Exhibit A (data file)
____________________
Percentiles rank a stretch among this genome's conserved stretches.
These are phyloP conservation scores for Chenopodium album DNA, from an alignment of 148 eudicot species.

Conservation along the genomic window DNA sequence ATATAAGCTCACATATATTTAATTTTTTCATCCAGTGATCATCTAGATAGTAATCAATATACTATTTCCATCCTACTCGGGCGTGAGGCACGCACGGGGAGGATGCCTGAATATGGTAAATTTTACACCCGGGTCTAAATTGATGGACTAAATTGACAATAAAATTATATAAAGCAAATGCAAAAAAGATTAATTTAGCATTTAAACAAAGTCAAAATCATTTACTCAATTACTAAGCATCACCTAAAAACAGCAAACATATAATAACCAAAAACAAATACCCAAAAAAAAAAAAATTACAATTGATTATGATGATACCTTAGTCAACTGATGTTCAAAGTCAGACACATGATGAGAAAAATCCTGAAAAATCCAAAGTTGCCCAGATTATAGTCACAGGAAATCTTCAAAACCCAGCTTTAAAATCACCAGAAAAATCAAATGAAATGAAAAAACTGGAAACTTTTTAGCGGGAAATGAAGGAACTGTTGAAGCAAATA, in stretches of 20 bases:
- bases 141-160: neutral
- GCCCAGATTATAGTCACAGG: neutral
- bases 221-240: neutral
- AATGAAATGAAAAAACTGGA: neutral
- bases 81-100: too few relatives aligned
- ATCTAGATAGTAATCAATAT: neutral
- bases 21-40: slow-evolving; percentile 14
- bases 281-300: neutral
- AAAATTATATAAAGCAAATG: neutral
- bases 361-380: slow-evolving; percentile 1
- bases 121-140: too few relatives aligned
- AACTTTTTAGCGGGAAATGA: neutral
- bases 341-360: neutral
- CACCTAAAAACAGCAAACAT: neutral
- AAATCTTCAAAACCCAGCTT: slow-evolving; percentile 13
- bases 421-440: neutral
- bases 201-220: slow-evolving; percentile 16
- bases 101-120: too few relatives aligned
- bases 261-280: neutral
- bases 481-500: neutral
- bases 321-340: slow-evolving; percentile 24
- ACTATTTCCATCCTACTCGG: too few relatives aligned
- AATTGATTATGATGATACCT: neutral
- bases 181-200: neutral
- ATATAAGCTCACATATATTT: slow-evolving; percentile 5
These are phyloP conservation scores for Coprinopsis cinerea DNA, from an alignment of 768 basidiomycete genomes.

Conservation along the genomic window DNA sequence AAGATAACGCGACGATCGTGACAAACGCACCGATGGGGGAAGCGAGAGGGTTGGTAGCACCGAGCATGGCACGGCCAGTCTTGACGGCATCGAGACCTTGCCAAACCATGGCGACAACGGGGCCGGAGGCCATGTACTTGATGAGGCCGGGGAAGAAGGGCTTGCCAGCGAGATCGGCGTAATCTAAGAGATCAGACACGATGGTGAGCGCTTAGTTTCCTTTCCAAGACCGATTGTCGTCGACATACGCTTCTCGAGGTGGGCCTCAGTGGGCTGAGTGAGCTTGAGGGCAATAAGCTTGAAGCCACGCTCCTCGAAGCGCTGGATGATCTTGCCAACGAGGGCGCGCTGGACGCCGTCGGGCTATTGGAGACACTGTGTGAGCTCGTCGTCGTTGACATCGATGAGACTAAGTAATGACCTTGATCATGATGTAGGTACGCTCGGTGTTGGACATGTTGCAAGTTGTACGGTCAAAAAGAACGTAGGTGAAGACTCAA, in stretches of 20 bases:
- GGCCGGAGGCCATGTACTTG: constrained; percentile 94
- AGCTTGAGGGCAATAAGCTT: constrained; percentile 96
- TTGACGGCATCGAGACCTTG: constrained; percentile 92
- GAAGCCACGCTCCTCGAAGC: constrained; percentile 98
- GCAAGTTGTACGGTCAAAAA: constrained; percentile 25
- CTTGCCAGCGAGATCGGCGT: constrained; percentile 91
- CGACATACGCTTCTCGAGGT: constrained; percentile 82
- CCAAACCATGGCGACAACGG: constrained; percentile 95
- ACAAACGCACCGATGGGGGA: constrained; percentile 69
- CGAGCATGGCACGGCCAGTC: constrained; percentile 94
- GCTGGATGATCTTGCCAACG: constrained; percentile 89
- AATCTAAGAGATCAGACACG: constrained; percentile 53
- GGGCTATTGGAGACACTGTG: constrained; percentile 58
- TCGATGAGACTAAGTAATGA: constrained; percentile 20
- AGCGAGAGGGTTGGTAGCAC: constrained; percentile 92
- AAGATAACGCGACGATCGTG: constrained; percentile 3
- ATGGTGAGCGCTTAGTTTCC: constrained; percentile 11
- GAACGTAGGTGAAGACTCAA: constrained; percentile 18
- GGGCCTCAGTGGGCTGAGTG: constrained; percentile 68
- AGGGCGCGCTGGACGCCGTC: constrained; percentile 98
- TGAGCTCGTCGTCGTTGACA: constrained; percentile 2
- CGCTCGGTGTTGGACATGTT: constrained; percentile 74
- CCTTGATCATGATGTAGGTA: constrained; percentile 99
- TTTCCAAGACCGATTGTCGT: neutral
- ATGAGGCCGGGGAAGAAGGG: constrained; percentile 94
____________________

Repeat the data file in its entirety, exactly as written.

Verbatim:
Percentiles rank a stretch among this genome's conserved stretches.
These are phyloP conservation scores for Chenopodium album DNA, from an alignment of 148 eudicot species.

Conservation along the genomic window DNA sequence ATATAAGCTCACATATATTTAATTTTTTCATCCAGTGATCATCTAGATAGTAATCAATATACTATTTCCATCCTACTCGGGCGTGAGGCACGCACGGGGAGGATGCCTGAATATGGTAAATTTTACACCCGGGTCTAAATTGATGGACTAAATTGACAATAAAATTATATAAAGCAAATGCAAAAAAGATTAATTTAGCATTTAAACAAAGTCAAAATCATTTACTCAATTACTAAGCATCACCTAAAAACAGCAAACATATAATAACCAAAAACAAATACCCAAAAAAAAAAAAATTACAATTGATTATGATGATACCTTAGTCAACTGATGTTCAAAGTCAGACACATGATGAGAAAAATCCTGAAAAATCCAAAGTTGCCCAGATTATAGTCACAGGAAATCTTCAAAACCCAGCTTTAAAATCACCAGAAAAATCAAATGAAATGAAAAAACTGGAAACTTTTTAGCGGGAAATGAAGGAACTGTTGAAGCAAATA, in stretches of 20 bases:
- bases 141-160: neutral
- GCCCAGATTATAGTCACAGG: neutral
- bases 221-240: neutral
- AATGAAATGAAAAAACTGGA: neutral
- bases 81-100: too few relatives aligned
- ATCTAGATAGTAATCAATAT: neutral
- bases 21-40: slow-evolving; percentile 14
- bases 281-300: neutral
- AAAATTATATAAAGCAAATG: neutral
- bases 361-380: slow-evolving; percentile 1
- bases 121-140: too few relatives aligned
- AACTTTTTAGCGGGAAATGA: neutral
- bases 341-360: neutral
- CACCTAAAAACAGCAAACAT: neutral
- AAATCTTCAAAACCCAGCTT: slow-evolving; percentile 13
- bases 421-440: neutral
- bases 201-220: slow-evolving; percentile 16
- bases 101-120: too few relatives aligned
- bases 261-280: neutral
- bases 481-500: neutral
- bases 321-340: slow-evolving; percentile 24
- ACTATTTCCATCCTACTCGG: too few relatives aligned
- AATTGATTATGATGATACCT: neutral
- bases 181-200: neutral
- ATATAAGCTCACATATATTT: slow-evolving; percentile 5
These are phyloP conservation scores for Coprinopsis cinerea DNA, from an alignment of 768 basidiomycete genomes.

Conservation along the genomic window DNA sequence AAGATAACGCGACGATCGTGACAAACGCACCGATGGGGGAAGCGAGAGGGTTGGTAGCACCGAGCATGGCACGGCCAGTCTTGACGGCATCGAGACCTTGCCAAACCATGGCGACAACGGGGCCGGAGGCCATGTACTTGATGAGGCCGGGGAAGAAGGGCTTGCCAGCGAGATCGGCGTAATCTAAGAGATCAGACACGATGGTGAGCGCTTAGTTTCCTTTCCAAGACCGATTGTCGTCGACATACGCTTCTCGAGGTGGGCCTCAGTGGGCTGAGTGAGCTTGAGGGCAATAAGCTTGAAGCCACGCTCCTCGAAGCGCTGGATGATCTTGCCAACGAGGGCGCGCTGGACGCCGTCGGGCTATTGGAGACACTGTGTGAGCTCGTCGTCGTTGACATCGATGAGACTAAGTAATGACCTTGATCATGATGTAGGTACGCTCGGTGTTGGACATGTTGCAAGTTGTACGGTCAAAAAGAACGTAGGTGAAGACTCAA, in stretches of 20 bases:
- GGCCGGAGGCCATGTACTTG: constrained; percentile 94
- AGCTTGAGGGCAATAAGCTT: constrained; percentile 96
- TTGACGGCATCGAGACCTTG: constrained; percentile 92
- GAAGCCACGCTCCTCGAAGC: constrained; percentile 98
- GCAAGTTGTACGGTCAAAAA: constrained; percentile 25
- CTTGCCAGCGAGATCGGCGT: constrained; percentile 91
- CGACATACGCTTCTCGAGGT: constrained; percentile 82
- CCAAACCATGGCGACAACGG: constrained; percentile 95
- ACAAACGCACCGATGGGGGA: constrained; percentile 69
- CGAGCATGGCACGGCCAGTC: constrained; percentile 94
- GCTGGATGATCTTGCCAACG: constrained; percentile 89
- AATCTAAGAGATCAGACACG: constrained; percentile 53
- GGGCTATTGGAGACACTGTG: constrained; percentile 58
- TCGATGAGACTAAGTAATGA: constrained; percentile 20
- AGCGAGAGGGTTGGTAGCAC: constrained; percentile 92
- AAGATAACGCGACGATCGTG: constrained; percentile 3
- ATGGTGAGCGCTTAGTTTCC: constrained; percentile 11
- GAACGTAGGTGAAGACTCAA: constrained; percentile 18
- GGGCCTCAGTGGGCTGAGTG: constrained; percentile 68
- AGGGCGCGCTGGACGCCGTC: constrained; percentile 98
- TGAGCTCGTCGTCGTTGACA: constrained; percentile 2
- CGCTCGGTGTTGGACATGTT: constrained; percentile 74
- CCTTGATCATGATGTAGGTA: constrained; percentile 99
- TTTCCAAGACCGATTGTCGT: neutral
- ATGAGGCCGGGGAAGAAGGG: constrained; percentile 94